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At a sake pairing at Waku Ghin recently, the Tengumai Bunsei Rokunen (above) went perfectly with a Gillardeau oyster in rice vinegar dressing.
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At a sake pairing at Waku Ghin recently, the Tengumai Bunsei Rokunen went perfectly with a Gillardeau oyster in rice vinegar dressing (above).
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The Tengumai Yamahai Junmai Daiginjo (above) was paired with marinated botan ebi, uni and caviar.
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The Tengumai Yamahai Junmai Daiginjo was paired with marinated botan ebi, uni and caviar (above).

Aged sake makes for perfect pairing with food

Sep 9, 2016 5:50 AM

A DOG is not what you would usually associate delicious sake with, but the name Tengumai invites you to make that link: it means "heavenly dog dancing".

Tengumai is a premium sake produced by the Shata brewery in Ishikawa prefecture. The brewery was founded in 1823 amid dense forest where the mythical Tengu creature resides, according to Japanese folklore.

The first-generation owner of the brewery imagined that Tengu, having drunk his sake, loved it so much that he danced. Given that Tengu is a red-faced, big-nosed goblin and not a cute puppy, it would have been a sight to behold - even if it was one induced by excessive alcohol intake.

Seven generations later, though, Tengumai has two more concrete claims to fame.

First of all, it adheres to the classic Yamahai brewing style, using natural lactic acid instead of commercially produced ones. Less than 10 per cent of the nearly 2,000 sake breweries in Japan use this method, as it is more laborious and takes twice as long.

Secondly, like beer, sake is brewed to be drunk fresh or within the year. Handcrafted Tengumai sakes, on the other hand, are aged between one and eight years.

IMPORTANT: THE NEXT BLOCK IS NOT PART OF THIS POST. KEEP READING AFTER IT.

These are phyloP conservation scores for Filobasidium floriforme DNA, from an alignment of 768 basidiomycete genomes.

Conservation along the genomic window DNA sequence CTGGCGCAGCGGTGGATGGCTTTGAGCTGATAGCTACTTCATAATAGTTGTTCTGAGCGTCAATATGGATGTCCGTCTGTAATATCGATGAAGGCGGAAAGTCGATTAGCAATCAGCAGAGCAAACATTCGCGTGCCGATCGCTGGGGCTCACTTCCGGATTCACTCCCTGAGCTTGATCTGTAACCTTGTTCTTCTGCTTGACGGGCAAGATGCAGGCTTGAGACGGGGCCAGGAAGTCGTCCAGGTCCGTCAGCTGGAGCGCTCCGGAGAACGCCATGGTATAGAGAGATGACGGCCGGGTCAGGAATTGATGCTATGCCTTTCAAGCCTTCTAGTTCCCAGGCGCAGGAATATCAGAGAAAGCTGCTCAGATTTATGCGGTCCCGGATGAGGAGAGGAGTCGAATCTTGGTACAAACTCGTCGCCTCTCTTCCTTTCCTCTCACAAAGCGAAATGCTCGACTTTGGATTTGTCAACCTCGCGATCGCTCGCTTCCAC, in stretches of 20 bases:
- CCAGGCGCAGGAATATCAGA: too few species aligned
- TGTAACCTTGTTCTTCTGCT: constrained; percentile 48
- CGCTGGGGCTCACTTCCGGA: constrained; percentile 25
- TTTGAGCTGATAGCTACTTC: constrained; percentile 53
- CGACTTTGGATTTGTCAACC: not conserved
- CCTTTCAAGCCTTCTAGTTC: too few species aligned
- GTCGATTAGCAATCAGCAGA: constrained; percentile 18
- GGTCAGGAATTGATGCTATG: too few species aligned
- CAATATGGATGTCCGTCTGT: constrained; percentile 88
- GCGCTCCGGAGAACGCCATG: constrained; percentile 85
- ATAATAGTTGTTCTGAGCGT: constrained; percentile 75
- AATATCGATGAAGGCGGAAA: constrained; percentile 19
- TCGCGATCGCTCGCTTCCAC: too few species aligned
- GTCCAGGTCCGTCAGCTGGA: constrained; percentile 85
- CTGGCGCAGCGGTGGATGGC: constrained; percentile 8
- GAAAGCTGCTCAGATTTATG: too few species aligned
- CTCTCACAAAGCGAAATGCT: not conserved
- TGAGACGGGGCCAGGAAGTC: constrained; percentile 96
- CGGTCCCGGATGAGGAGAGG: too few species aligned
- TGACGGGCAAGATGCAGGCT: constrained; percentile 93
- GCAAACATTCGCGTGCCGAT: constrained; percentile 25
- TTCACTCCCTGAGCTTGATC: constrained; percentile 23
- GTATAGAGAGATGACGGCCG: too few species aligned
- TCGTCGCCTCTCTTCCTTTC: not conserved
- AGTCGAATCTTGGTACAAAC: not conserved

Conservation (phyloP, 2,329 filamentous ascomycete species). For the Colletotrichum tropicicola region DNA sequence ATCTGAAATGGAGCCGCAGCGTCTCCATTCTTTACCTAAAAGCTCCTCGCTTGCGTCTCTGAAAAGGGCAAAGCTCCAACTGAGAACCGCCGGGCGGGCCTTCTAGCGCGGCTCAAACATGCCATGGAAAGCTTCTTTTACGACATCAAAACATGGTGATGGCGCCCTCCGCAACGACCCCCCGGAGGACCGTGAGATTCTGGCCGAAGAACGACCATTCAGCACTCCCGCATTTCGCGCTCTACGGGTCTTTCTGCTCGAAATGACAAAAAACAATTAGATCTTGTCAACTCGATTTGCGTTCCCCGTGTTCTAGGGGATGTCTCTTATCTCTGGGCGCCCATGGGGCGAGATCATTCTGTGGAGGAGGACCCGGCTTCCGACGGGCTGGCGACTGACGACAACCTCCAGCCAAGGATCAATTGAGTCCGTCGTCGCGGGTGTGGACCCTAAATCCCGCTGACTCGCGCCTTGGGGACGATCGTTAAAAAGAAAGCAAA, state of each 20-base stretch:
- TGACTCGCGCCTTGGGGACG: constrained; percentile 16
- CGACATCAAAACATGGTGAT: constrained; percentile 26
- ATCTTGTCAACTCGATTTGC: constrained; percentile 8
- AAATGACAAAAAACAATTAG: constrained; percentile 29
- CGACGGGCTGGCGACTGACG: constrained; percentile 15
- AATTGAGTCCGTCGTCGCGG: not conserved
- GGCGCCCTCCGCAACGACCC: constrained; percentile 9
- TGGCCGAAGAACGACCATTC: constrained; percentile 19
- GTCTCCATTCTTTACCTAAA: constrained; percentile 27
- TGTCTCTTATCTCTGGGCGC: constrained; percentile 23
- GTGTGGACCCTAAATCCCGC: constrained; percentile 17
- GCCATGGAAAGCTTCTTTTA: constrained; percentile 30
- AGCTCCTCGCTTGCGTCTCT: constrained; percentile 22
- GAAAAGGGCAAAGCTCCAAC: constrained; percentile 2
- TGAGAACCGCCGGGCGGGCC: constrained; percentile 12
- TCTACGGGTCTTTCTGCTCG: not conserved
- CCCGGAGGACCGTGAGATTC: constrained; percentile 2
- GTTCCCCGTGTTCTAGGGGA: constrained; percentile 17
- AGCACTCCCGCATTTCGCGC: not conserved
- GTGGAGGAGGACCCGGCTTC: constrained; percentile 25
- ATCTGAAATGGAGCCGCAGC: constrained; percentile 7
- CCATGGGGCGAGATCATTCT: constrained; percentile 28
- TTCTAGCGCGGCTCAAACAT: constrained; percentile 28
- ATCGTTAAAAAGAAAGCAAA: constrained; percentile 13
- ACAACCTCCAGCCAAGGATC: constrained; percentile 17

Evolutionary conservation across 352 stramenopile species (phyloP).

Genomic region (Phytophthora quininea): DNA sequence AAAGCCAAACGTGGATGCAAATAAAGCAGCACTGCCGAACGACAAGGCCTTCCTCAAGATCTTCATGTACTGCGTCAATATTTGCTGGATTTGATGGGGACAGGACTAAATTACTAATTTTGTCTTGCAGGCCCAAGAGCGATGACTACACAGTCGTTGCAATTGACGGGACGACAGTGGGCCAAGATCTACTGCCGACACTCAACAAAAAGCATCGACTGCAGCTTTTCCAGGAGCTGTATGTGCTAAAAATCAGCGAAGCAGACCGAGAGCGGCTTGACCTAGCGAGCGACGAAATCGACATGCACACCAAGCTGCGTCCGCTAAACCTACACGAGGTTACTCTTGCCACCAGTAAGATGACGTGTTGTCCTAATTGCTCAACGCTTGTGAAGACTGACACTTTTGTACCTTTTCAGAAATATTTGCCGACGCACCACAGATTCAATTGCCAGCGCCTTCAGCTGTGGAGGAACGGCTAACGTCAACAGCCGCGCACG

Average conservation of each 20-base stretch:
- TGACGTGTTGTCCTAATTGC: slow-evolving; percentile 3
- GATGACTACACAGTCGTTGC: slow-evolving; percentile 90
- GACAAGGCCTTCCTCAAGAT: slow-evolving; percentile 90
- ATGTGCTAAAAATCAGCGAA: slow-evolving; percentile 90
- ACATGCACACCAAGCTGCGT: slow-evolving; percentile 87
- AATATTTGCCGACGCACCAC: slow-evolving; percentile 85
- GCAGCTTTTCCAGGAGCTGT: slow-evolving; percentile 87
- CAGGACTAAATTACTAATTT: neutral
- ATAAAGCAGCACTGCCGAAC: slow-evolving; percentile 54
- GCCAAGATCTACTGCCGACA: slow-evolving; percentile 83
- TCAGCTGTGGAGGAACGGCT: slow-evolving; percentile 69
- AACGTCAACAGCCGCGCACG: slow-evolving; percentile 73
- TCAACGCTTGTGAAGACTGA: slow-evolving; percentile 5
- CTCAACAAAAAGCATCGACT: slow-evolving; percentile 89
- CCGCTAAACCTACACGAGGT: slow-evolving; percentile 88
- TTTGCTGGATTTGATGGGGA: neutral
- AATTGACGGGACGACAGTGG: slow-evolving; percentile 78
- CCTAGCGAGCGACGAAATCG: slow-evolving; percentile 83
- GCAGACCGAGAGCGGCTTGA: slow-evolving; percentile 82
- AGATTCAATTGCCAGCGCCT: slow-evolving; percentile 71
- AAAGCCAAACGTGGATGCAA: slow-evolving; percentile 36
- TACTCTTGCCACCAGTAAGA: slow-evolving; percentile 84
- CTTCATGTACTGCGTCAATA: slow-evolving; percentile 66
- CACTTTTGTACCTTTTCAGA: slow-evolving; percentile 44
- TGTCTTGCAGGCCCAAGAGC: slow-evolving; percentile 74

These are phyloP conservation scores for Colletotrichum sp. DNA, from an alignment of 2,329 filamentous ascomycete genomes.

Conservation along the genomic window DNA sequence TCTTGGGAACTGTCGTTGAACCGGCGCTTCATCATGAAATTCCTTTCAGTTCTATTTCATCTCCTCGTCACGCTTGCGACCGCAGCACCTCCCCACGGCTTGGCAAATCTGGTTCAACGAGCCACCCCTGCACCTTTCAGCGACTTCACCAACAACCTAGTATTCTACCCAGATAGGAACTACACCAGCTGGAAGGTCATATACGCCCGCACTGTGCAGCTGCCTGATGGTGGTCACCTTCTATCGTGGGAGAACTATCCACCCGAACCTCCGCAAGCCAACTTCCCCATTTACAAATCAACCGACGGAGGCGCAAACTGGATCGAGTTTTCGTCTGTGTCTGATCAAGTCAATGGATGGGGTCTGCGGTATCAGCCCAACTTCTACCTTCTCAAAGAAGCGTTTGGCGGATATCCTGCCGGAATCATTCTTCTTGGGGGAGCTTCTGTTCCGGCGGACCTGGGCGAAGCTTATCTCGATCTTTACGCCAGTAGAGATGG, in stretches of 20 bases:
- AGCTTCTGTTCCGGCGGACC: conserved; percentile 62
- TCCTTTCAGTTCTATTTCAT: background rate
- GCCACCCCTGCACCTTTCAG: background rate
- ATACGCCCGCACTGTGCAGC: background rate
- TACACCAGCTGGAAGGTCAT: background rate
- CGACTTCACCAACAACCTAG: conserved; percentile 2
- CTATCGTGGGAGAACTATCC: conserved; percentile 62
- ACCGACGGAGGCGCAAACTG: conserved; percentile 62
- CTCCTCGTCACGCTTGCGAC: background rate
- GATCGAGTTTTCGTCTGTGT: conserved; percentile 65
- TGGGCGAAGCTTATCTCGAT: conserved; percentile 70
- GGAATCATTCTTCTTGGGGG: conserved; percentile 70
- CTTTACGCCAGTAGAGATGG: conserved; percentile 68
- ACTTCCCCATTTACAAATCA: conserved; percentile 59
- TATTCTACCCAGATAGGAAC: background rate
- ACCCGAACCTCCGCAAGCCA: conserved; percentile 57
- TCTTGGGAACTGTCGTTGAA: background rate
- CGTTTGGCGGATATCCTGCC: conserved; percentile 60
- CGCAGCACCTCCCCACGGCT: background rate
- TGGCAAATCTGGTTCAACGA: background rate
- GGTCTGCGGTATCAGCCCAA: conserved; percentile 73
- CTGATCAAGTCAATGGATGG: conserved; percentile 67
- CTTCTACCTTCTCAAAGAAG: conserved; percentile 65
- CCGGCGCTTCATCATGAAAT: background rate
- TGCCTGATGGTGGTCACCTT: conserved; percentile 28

Both these processes result not only in sake with a richer flavour and longer finish, but a tipple that goes exceedingly well with food. This was demonstrated during a sake pairing dinner at Waku Ghin restaurant last weekend, where eighth-generation Tengumai owner and president Kazunari Shata teamed up with Chef Tetsuya Wakuda for a seven-course dinner.

As an aperitif, Mr Shata presented Tengumai Yamahai Junmai Daiginjo Nama, an unpasteurised sake bursting with freshness despite having been aged for more than a year. It had an aroma of fragrant melon that segued into a surprisingly delicate and slighty dry fruitiness on the palate.

This Nama sake - served in a wine glass, as were all Tengumai sakes that evening - is good with white fish sushi, but may be overwhelmed by stronger-tasting red fish.

Only 500 standard bottles of it are produced every year, or 0.04 per cent of Tengumai's total annual production of 1.25 million bottles.

So don't expect to find it in a store.

More widely available is the Tengumai Bunsei Rokunen, named for the Bunsei era in Japanese history when the Shata brewery was founded.

Light golden in colour, this aged sake has a honeyed rice nose and dry, moderate finish. At the Waku Ghin dinner, it was perfectly paired with a plump and juicy Gillardeau No 1 oyster in rice vinegar dressing.

A more full-bodied sake called the Tengumai Yamahai Junmai Daiginjo was served with the next course, the Waku Ghin classic of marinated botan ebi, uni and caviar.

Aged for two years with unusual caramel and mushroom notes, this sake - which Chef Wakuda chilled to 2 deg C - was light and clean on the palate but with a remarkably long finish characteristic of the Yamahai style.

When allowed to warm slightly and paired with fatty tuna belly and crunchy endives, it displayed a mellower personality.

Mr Shata said sake becomes more gentle and mellow with ageing, which also allows the fruity and floral aromas to develop naturally.

The water for Tengumai is drawn from a town facing the icy Sea of Japan. This water of the Hakusan or White Mountain is soft, but not so soft that distilled alcohol has to be added for structure.

All these give Tengumai sake its distinctive traditional taste.

But Mr Shata, 47, also recognised the need to update its image, hence his creation of the Gorin label 10 years ago.

Gorin was a new sake concept which, like wine, has good acidity that makes it a better match with food; this higher level of acidity was achieved with higher temperature during fermentation.

The aromatic Gorin Junmai complemented Chef Wakuda's New Zealand scampi, flash roasted with vanilla.

Mr Shata doesn't speak much English, but it is obvious he is warm and friendly, with an interesting sense of humour - courtesy of an interpreter, of course.

His sake aptly reflects his personality: it is immediately approachable, yet sufficiently complex to hold your attention after a couple of glasses.

But unlike him, nothing is lost in translation when imbibing it, especially with food.

  • For more information, contact Vin Passion & CIE, tel +81-3-6402-5505